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We are focused on educating workers about their rights, so they are empowered to speak up when they see unsafe conditions or unfair treatment, Cook said in an e-mail to Apple employees. As you know, more than a million people have been trained by our program. We will continue to dig deeper, and we will undoubtedly find more issues. What we will not do - and never have done - is stand still or turn a blind eye to problems in our supply chain. On this you have my word.
Cook noted in his e-mail that Apple was the first company admitted to the FLA, and Apple took that step without hesitation. He told employees that they, along with the general public, could follow Apple's progress at apple.com/supplierresponsibility.
No one has been more up front about the challenges we face, he said. We are attacking problems aggressively with the help of the world's foremost authorities on safety, the environment, and fair labor. It would be easy to look for problems in fewer places and report prettier results, but those would not be the actions of a leader.
In contrast to various lengthy statements from Apple, Foxconn released a short, singular statement to CNN.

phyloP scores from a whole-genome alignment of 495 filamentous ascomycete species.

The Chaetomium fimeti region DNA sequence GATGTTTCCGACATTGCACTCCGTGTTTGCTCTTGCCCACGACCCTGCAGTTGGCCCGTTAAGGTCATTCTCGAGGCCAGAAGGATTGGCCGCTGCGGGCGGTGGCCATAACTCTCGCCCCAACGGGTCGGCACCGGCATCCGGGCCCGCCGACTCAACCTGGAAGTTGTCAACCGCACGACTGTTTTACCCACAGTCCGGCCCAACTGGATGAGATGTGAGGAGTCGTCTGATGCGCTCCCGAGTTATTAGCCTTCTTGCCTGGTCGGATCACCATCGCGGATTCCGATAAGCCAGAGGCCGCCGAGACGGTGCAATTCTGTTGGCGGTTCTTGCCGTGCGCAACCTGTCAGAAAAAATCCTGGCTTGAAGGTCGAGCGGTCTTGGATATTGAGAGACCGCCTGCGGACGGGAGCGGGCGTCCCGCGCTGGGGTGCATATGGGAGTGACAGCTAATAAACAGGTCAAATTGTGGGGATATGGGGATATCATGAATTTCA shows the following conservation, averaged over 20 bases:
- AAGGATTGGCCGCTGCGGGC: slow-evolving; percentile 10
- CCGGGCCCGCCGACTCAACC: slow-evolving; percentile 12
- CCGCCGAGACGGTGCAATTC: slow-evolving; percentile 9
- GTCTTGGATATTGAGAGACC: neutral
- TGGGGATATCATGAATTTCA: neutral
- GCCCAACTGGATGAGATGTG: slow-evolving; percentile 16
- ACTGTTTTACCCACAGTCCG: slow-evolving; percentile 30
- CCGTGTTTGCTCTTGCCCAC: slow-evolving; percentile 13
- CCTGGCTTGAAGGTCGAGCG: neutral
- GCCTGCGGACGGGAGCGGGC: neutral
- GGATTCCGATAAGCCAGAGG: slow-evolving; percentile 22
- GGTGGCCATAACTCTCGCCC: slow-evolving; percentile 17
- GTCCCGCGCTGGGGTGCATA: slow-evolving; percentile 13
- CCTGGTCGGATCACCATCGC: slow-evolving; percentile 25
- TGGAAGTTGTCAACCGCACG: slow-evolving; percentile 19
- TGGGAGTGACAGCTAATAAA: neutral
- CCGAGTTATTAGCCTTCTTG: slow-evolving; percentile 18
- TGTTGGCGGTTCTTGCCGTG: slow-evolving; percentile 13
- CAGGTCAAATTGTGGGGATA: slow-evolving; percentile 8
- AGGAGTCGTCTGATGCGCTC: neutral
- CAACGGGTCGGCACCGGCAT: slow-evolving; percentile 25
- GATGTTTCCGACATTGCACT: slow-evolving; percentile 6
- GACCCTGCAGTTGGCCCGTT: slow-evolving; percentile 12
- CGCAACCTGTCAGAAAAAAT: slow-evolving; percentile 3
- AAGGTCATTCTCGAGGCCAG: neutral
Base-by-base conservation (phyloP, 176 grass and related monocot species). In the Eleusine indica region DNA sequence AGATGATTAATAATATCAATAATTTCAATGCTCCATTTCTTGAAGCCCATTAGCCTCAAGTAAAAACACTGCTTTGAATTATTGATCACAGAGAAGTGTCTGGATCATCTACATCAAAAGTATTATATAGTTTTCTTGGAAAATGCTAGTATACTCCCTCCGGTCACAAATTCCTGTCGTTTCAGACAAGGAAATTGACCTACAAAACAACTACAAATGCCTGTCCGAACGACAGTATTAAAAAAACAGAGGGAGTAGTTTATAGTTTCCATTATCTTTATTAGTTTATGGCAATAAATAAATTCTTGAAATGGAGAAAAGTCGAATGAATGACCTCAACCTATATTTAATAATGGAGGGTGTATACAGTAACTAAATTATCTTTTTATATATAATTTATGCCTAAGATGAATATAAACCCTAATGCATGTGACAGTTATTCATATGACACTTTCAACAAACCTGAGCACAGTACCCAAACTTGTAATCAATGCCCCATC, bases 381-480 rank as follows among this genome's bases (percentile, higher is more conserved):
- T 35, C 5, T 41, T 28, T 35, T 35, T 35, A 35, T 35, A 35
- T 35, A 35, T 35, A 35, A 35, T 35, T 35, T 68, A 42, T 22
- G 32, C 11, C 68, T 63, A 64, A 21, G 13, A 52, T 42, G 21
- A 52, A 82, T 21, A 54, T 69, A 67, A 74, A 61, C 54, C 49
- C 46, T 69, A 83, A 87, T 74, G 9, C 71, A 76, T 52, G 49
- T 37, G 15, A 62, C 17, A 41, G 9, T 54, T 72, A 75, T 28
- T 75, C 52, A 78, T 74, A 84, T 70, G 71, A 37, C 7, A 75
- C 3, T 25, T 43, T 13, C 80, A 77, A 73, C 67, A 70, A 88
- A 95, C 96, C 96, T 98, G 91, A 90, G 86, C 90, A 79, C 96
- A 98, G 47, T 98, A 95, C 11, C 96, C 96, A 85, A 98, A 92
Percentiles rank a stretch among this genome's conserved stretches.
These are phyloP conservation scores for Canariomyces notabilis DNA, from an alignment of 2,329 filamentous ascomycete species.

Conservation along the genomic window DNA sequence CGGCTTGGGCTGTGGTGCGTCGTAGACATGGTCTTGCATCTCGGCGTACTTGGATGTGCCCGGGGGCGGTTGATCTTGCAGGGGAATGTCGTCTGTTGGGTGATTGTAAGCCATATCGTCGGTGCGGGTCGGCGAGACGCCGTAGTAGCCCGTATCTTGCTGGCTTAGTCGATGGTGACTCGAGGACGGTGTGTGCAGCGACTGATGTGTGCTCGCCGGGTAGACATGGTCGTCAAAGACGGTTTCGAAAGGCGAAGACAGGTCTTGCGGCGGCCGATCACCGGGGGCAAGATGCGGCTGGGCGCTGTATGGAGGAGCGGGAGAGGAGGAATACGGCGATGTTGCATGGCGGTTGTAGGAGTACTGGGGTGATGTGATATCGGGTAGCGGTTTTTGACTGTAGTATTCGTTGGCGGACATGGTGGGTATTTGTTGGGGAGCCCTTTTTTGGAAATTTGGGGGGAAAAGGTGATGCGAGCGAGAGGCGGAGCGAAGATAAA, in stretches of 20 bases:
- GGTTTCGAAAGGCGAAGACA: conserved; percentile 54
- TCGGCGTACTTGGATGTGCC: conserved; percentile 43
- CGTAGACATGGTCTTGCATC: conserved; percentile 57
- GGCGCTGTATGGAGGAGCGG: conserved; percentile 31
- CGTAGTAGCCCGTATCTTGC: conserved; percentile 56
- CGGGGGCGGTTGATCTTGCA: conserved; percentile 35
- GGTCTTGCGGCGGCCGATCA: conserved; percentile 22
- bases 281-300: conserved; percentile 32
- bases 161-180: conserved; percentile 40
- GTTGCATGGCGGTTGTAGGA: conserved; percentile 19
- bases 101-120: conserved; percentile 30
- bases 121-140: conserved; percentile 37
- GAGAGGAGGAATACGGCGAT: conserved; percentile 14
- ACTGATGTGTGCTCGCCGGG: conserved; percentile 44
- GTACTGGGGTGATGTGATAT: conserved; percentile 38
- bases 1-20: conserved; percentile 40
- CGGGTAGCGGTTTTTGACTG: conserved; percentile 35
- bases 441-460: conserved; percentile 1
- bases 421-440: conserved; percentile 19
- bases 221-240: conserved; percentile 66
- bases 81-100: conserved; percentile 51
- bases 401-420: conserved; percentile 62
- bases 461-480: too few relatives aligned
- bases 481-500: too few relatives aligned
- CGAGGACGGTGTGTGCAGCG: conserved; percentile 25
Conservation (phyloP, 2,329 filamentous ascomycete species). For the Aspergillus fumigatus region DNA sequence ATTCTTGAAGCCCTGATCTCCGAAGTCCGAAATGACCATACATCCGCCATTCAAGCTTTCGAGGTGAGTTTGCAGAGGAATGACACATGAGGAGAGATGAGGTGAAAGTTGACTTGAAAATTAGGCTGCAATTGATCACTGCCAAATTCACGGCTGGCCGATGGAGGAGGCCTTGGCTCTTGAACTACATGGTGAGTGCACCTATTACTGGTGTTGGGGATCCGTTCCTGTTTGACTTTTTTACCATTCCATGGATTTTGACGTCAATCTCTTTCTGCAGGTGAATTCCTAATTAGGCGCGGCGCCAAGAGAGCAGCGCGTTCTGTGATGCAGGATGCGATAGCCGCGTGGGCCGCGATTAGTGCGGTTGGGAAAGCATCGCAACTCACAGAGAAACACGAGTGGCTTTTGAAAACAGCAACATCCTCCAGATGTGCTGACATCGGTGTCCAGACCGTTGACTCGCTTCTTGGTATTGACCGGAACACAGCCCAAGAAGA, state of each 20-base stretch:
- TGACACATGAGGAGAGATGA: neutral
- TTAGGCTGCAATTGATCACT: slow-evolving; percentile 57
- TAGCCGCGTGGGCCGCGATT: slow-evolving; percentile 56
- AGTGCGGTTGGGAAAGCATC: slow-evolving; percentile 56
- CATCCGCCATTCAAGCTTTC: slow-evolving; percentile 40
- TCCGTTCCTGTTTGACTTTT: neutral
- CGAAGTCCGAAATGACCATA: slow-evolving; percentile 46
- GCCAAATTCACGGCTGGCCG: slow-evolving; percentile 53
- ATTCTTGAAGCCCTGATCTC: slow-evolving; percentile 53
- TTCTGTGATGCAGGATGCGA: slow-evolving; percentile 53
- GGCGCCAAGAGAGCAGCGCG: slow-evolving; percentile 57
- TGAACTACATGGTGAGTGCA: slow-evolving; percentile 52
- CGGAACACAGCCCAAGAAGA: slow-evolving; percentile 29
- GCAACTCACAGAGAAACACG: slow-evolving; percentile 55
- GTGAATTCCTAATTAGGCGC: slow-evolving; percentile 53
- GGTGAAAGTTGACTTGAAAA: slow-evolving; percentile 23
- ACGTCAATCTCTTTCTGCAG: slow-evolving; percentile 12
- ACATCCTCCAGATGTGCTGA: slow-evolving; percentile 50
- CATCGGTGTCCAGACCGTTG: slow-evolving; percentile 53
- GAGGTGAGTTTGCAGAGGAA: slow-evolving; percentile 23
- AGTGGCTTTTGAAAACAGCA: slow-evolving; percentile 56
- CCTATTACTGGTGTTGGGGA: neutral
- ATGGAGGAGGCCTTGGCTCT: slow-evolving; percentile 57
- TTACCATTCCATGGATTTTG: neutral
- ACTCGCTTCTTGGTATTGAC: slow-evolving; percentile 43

Foxconn takes our responsibility to our employees very seriously and we work hard to give our 1.2 million employees in China a safe and positive working environment and compensation and benefits that are competitive with all of our industry peers in that location, said Foxconn in an e-mail.
Apple released its annual supplier responsibility report in January, which revealed a total of 229 audits conducted throughout 2011, an 80 percent increase from the year prior. Apple also reported fewer cases of underage labor at its overseas factories and zero intentional underage hirings.
While Apple has largely improved its hiring practices, Chinese environmentalist groups still claim as many as 22 of the company's foreign factories continue to release toxic gasses, heavy metal sludge and other pollutants into the environment. In November 2011, Apple admitted that 15 of the 22 mentioned facilities were indeed product parts suppliers, which was the first time that Apple conceded any wrongdoing in relation to environmental pollution from any of its Chinese supply chains.